Wednesday, April 29, 2015

NAACP president says minority employees face retaliation in FCPS

This from the Herald-Leader:
Minority employees are being retaliated against and threatened with the loss of their jobs because of the pending Human Rights Commission complaint against Fayette County Public Schools, William Saunders, president of the Lexington chapter of the NAACP, told the school board at a Monday meeting.

NAACP officials did not provide specifics but said the lack of minority hiring was also a big problem.

NAACP members have appeared at at least two other school board meetings to press for change.
"We are putting you on notice this evening that this conversation will not go away and will not be swept under the carpet neither," Saunders said. "The NAACP and other community leaders will continue our quest to ensure that all employees are treated equally and fairly and given the same opportunities as their peers in the FCPS school district."

Of particular concern is that of 115 central office staff members, only 18 percent are minority, despite the fact that the student population is 46 percent minority, said NAACP member Alvin Seals. He said a lack of transparency was a problem.

Minority representation on the cabinet of district leaders has fallen to 15 percent this semester, the lowest since 2012, Seals said.

Acting Superintendent Marlene Helm responded Tuesday: "Our school district is committed to consistently treating all employees with fairness, respect and dignity. And if there are instances where that is not happening, we need to be made aware of the issues and we will address them head-on."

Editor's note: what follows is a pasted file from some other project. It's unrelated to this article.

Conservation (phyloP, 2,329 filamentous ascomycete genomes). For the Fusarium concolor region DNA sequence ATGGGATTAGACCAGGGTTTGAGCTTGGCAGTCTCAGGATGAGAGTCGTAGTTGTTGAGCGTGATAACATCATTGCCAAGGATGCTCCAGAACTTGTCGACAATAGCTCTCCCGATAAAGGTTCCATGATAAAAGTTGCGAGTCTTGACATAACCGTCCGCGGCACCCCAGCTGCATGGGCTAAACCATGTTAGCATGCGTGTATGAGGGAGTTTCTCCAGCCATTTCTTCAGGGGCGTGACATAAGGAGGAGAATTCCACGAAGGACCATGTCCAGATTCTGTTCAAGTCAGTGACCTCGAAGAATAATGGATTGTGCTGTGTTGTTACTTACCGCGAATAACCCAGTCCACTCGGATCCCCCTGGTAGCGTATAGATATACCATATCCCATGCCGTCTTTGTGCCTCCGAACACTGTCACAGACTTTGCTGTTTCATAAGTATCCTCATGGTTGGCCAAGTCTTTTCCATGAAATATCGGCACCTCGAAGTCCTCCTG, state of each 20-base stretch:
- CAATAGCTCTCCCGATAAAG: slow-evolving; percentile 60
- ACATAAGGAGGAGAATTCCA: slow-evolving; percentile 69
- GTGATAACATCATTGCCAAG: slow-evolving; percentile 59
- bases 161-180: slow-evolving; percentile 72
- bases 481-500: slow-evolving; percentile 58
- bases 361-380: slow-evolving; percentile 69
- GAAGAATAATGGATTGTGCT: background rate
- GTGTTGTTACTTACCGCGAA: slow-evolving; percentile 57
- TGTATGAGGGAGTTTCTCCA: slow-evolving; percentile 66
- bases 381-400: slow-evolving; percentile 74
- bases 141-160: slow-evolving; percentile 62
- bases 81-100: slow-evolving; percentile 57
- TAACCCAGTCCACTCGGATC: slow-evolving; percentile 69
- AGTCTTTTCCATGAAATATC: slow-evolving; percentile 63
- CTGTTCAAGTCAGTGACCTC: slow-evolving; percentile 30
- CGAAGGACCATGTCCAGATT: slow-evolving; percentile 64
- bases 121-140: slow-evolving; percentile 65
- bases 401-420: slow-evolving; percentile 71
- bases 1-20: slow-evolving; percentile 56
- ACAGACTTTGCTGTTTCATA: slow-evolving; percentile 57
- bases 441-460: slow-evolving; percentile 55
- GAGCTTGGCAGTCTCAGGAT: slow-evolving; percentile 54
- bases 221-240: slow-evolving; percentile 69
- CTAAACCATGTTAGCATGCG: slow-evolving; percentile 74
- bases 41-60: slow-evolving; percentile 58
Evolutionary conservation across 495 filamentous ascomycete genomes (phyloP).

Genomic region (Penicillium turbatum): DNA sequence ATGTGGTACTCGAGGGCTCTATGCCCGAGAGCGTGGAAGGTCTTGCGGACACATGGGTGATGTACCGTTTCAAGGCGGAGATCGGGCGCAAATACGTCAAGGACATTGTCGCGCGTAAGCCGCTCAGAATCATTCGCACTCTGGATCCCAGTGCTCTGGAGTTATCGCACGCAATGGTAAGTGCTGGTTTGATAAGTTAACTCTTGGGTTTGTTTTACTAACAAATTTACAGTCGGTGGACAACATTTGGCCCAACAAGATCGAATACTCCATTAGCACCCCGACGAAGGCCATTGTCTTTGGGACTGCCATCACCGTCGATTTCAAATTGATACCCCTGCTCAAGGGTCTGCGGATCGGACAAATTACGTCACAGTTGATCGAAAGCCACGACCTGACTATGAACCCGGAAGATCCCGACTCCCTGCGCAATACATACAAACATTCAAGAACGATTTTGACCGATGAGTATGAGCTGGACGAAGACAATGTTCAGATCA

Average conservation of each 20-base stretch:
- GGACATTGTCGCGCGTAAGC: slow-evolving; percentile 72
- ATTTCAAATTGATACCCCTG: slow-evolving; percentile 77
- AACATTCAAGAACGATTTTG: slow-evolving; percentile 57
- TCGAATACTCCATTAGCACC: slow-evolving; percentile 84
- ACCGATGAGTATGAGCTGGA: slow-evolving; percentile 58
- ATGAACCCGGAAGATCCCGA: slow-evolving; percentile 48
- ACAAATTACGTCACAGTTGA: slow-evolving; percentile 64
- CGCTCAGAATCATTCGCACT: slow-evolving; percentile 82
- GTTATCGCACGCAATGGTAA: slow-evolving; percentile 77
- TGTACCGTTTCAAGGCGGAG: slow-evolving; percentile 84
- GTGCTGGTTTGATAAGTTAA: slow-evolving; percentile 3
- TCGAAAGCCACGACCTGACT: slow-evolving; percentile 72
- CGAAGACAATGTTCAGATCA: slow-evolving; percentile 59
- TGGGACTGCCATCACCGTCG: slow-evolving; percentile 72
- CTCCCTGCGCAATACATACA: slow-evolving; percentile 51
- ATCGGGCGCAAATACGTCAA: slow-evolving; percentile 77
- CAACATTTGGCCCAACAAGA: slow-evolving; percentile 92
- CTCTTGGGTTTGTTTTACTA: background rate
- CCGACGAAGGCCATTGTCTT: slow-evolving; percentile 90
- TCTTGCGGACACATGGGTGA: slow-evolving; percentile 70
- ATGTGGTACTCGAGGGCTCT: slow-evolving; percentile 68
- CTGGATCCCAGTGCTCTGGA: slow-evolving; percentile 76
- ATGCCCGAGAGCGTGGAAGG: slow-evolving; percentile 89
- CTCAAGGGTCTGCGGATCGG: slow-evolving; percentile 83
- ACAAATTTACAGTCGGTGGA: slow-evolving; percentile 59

Helm told the Herald-Leader last month that district officials were committed to recruiting and retaining a diversified workforce. She said then that the district was not satisfied with data and was actively working to improve the numbers.

Anthony Everett, pastor of Wesley Chapel United Methodist Church, said the problems were systemic.

The Lexington-Fayette County Human Rights Commission has filed a discrimination complaint against Fayette County Public Schools.

Executive director Raymond Sexton said Tuesday the investigation was continuing. Sexton previously said the complaint was filed in January after he had received several complaints alleging that district employees were victims of race discrimination.

Saunders said there were several departments at central office as well as within the schools where there are no minorities or they hold mostly support staff or non-management positions. There are cabinet members who do not have any minorities as part of their management team, he said. There are cabinet members who do not have minorities in their departments at all, Saunders said.

"The leadership within the school district as well as the school board has demonstrated by their non-action that they are not champions of diversity nor inclusion," said Saunders.

The district continues to practice discriminatory patterns against minorities in areas such as salary and compensation, hiring and retention, said Saunders.

He said the NAACP would be supporting all efforts for information to be turned over to the state Office of Education Accountability, The Equal Employment Opportunity Commission and the Human Rights Commission.